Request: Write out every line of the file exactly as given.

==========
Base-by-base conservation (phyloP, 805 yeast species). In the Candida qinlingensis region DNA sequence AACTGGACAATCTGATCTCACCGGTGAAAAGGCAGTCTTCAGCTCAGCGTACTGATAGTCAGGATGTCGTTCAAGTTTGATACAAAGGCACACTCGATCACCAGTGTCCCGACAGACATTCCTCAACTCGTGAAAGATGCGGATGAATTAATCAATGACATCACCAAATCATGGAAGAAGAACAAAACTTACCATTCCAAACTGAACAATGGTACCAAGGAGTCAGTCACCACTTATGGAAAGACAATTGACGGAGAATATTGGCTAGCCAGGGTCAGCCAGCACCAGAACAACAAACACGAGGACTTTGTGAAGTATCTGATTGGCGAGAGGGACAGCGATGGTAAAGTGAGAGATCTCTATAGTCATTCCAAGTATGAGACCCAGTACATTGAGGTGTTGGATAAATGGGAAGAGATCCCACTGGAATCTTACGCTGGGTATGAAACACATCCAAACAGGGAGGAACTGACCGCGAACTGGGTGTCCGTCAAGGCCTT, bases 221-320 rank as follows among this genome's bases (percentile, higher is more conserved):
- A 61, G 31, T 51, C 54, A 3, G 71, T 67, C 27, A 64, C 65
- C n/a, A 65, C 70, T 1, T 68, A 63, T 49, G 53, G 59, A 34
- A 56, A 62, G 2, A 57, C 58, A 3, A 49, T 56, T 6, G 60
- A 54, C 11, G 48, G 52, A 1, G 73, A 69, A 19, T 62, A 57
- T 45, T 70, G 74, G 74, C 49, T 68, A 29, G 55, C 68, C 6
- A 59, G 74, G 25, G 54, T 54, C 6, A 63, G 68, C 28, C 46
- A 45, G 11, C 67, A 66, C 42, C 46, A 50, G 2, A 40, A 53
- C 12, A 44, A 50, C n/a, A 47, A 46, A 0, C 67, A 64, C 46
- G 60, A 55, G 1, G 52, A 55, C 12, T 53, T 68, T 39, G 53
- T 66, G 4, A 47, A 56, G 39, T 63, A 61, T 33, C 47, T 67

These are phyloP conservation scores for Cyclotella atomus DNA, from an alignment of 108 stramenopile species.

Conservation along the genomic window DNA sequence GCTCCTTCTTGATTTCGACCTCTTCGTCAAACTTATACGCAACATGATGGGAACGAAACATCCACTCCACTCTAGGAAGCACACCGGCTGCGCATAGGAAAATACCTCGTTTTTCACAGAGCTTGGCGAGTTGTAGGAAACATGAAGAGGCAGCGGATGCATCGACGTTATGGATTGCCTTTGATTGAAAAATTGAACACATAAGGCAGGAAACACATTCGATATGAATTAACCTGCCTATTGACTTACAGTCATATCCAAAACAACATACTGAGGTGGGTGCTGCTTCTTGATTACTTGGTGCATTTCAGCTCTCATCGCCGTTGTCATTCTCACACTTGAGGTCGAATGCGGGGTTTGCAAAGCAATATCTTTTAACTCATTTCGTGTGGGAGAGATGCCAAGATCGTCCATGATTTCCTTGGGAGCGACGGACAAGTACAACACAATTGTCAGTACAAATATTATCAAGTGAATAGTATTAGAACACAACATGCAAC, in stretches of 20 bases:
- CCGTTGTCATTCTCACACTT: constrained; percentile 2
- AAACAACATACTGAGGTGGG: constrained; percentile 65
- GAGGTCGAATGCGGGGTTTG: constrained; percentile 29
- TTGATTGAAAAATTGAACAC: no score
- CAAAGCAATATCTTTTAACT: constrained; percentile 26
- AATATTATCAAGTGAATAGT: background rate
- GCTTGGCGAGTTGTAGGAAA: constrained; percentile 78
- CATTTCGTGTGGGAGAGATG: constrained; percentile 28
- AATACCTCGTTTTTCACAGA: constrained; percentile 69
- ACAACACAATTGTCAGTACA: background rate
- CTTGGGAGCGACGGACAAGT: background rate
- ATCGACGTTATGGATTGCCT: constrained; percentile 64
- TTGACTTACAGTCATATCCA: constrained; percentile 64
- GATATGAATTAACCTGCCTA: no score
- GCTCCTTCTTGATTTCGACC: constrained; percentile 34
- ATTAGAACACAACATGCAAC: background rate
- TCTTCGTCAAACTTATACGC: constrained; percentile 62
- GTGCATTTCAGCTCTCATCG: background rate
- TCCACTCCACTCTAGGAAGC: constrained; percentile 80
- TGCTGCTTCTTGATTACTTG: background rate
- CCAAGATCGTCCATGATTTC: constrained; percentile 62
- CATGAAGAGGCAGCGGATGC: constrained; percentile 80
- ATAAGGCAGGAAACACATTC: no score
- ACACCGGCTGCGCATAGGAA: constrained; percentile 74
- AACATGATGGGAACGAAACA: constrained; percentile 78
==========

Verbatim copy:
Base-by-base conservation (phyloP, 805 yeast species). In the Candida qinlingensis region DNA sequence AACTGGACAATCTGATCTCACCGGTGAAAAGGCAGTCTTCAGCTCAGCGTACTGATAGTCAGGATGTCGTTCAAGTTTGATACAAAGGCACACTCGATCACCAGTGTCCCGACAGACATTCCTCAACTCGTGAAAGATGCGGATGAATTAATCAATGACATCACCAAATCATGGAAGAAGAACAAAACTTACCATTCCAAACTGAACAATGGTACCAAGGAGTCAGTCACCACTTATGGAAAGACAATTGACGGAGAATATTGGCTAGCCAGGGTCAGCCAGCACCAGAACAACAAACACGAGGACTTTGTGAAGTATCTGATTGGCGAGAGGGACAGCGATGGTAAAGTGAGAGATCTCTATAGTCATTCCAAGTATGAGACCCAGTACATTGAGGTGTTGGATAAATGGGAAGAGATCCCACTGGAATCTTACGCTGGGTATGAAACACATCCAAACAGGGAGGAACTGACCGCGAACTGGGTGTCCGTCAAGGCCTT, bases 221-320 rank as follows among this genome's bases (percentile, higher is more conserved):
- A 61, G 31, T 51, C 54, A 3, G 71, T 67, C 27, A 64, C 65
- C n/a, A 65, C 70, T 1, T 68, A 63, T 49, G 53, G 59, A 34
- A 56, A 62, G 2, A 57, C 58, A 3, A 49, T 56, T 6, G 60
- A 54, C 11, G 48, G 52, A 1, G 73, A 69, A 19, T 62, A 57
- T 45, T 70, G 74, G 74, C 49, T 68, A 29, G 55, C 68, C 6
- A 59, G 74, G 25, G 54, T 54, C 6, A 63, G 68, C 28, C 46
- A 45, G 11, C 67, A 66, C 42, C 46, A 50, G 2, A 40, A 53
- C 12, A 44, A 50, C n/a, A 47, A 46, A 0, C 67, A 64, C 46
- G 60, A 55, G 1, G 52, A 55, C 12, T 53, T 68, T 39, G 53
- T 66, G 4, A 47, A 56, G 39, T 63, A 61, T 33, C 47, T 67

These are phyloP conservation scores for Cyclotella atomus DNA, from an alignment of 108 stramenopile species.

Conservation along the genomic window DNA sequence GCTCCTTCTTGATTTCGACCTCTTCGTCAAACTTATACGCAACATGATGGGAACGAAACATCCACTCCACTCTAGGAAGCACACCGGCTGCGCATAGGAAAATACCTCGTTTTTCACAGAGCTTGGCGAGTTGTAGGAAACATGAAGAGGCAGCGGATGCATCGACGTTATGGATTGCCTTTGATTGAAAAATTGAACACATAAGGCAGGAAACACATTCGATATGAATTAACCTGCCTATTGACTTACAGTCATATCCAAAACAACATACTGAGGTGGGTGCTGCTTCTTGATTACTTGGTGCATTTCAGCTCTCATCGCCGTTGTCATTCTCACACTTGAGGTCGAATGCGGGGTTTGCAAAGCAATATCTTTTAACTCATTTCGTGTGGGAGAGATGCCAAGATCGTCCATGATTTCCTTGGGAGCGACGGACAAGTACAACACAATTGTCAGTACAAATATTATCAAGTGAATAGTATTAGAACACAACATGCAAC, in stretches of 20 bases:
- CCGTTGTCATTCTCACACTT: constrained; percentile 2
- AAACAACATACTGAGGTGGG: constrained; percentile 65
- GAGGTCGAATGCGGGGTTTG: constrained; percentile 29
- TTGATTGAAAAATTGAACAC: no score
- CAAAGCAATATCTTTTAACT: constrained; percentile 26
- AATATTATCAAGTGAATAGT: background rate
- GCTTGGCGAGTTGTAGGAAA: constrained; percentile 78
- CATTTCGTGTGGGAGAGATG: constrained; percentile 28
- AATACCTCGTTTTTCACAGA: constrained; percentile 69
- ACAACACAATTGTCAGTACA: background rate
- CTTGGGAGCGACGGACAAGT: background rate
- ATCGACGTTATGGATTGCCT: constrained; percentile 64
- TTGACTTACAGTCATATCCA: constrained; percentile 64
- GATATGAATTAACCTGCCTA: no score
- GCTCCTTCTTGATTTCGACC: constrained; percentile 34
- ATTAGAACACAACATGCAAC: background rate
- TCTTCGTCAAACTTATACGC: constrained; percentile 62
- GTGCATTTCAGCTCTCATCG: background rate
- TCCACTCCACTCTAGGAAGC: constrained; percentile 80
- TGCTGCTTCTTGATTACTTG: background rate
- CCAAGATCGTCCATGATTTC: constrained; percentile 62
- CATGAAGAGGCAGCGGATGC: constrained; percentile 80
- ATAAGGCAGGAAACACATTC: no score
- ACACCGGCTGCGCATAGGAA: constrained; percentile 74
- AACATGATGGGAACGAAACA: constrained; percentile 78